News – Tony Blair speaks up for ‘faith’

ET staff writer
ET staff writer
01 May, 2008 1 min read

Tony Blair speaks up for ‘faith’

In his first speech on faith since becoming a Roman Catholic former prime minister Tony Blair has called for faith to be given a central role in tackling the world’s problems. Speaking to an audience of 1600 at Westminster Cathedral Mr Blair said faith should be rescued from extremism and be a force for progress. Mr Blair converted to Catholicism shortly after stepping down as prime minister last summer.

He said for politicians to admit to having faith ‘leads to a whole series of suppositions’. These ranged from being ‘considered weird’ to people assuming ‘that your religion makes you act, as a leader, at the promptings of an inscrutable deity’, or that politicians desire to impose their faith on others.

He said religious faith was most obviously associated with extremism in the name of Islam, but there were extremists in ‘virtually every religion’ as well as those who used ‘their faith as a means of excluding the other person who does not share it’.


However, commenting in The Times newspaper, Mr Terry Sanderson, of the National Secular Society, said: ‘Mr Blair’s call for religion to play a bigger role in world affairs is like trying to douse a fire by showering it with petrol’.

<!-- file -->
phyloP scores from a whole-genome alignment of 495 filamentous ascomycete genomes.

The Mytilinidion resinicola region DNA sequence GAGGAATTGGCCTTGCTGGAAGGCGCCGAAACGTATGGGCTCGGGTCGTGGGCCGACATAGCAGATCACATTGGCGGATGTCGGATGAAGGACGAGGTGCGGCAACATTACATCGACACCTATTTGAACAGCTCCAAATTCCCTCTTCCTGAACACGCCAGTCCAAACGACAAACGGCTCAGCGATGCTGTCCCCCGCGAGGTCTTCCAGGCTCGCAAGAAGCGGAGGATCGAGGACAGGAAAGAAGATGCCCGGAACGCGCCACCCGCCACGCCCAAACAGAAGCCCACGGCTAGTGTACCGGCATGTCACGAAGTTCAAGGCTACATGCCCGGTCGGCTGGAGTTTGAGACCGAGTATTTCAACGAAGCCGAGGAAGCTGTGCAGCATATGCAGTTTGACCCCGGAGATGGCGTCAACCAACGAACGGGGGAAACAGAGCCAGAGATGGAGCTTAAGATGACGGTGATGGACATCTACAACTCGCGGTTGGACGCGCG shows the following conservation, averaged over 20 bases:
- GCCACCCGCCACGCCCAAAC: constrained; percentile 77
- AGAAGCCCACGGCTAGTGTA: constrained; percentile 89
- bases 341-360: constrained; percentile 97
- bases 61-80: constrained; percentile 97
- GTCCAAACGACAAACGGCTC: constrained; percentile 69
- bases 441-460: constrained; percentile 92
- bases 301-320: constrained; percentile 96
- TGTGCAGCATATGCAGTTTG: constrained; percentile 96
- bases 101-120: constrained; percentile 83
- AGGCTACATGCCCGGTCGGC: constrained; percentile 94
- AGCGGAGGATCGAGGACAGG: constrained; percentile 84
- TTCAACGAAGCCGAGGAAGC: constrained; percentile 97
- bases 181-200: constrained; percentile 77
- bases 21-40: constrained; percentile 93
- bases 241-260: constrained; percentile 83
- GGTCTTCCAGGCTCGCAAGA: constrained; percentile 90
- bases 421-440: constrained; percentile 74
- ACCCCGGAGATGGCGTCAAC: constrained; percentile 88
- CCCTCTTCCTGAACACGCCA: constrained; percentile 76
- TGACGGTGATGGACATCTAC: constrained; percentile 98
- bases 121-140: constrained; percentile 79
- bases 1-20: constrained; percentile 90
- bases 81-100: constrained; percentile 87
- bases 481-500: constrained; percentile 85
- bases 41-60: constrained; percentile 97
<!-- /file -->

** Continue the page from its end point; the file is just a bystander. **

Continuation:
An indication of the ambiguity of Mr Blair’s position was highlighted by a noisy Stop the War protest outside the cathedral and demonstrators calling for the ex-prime minister to be indicted for war crimes. There was also a silent vigil by the Catholic peace group Pax Christi.

In a separate development, the Society for the Protection of Unborn Children (SPUC) has called on Mr Tony Blair to repudiate his former government’s commitment to the promotion of abortion as a human right.

John Smeaton, SPUC director, said: ‘Mr Blair’s Faith foundation, to be launched later this year, has the UN’s millennium development goals at the heart of its mission. However, those targets were interpreted by the Blair government as supporting a universal right to abortion. As someone who has recently been received into the Catholic Church, will he now come clean and dissociate himself from that objective?’

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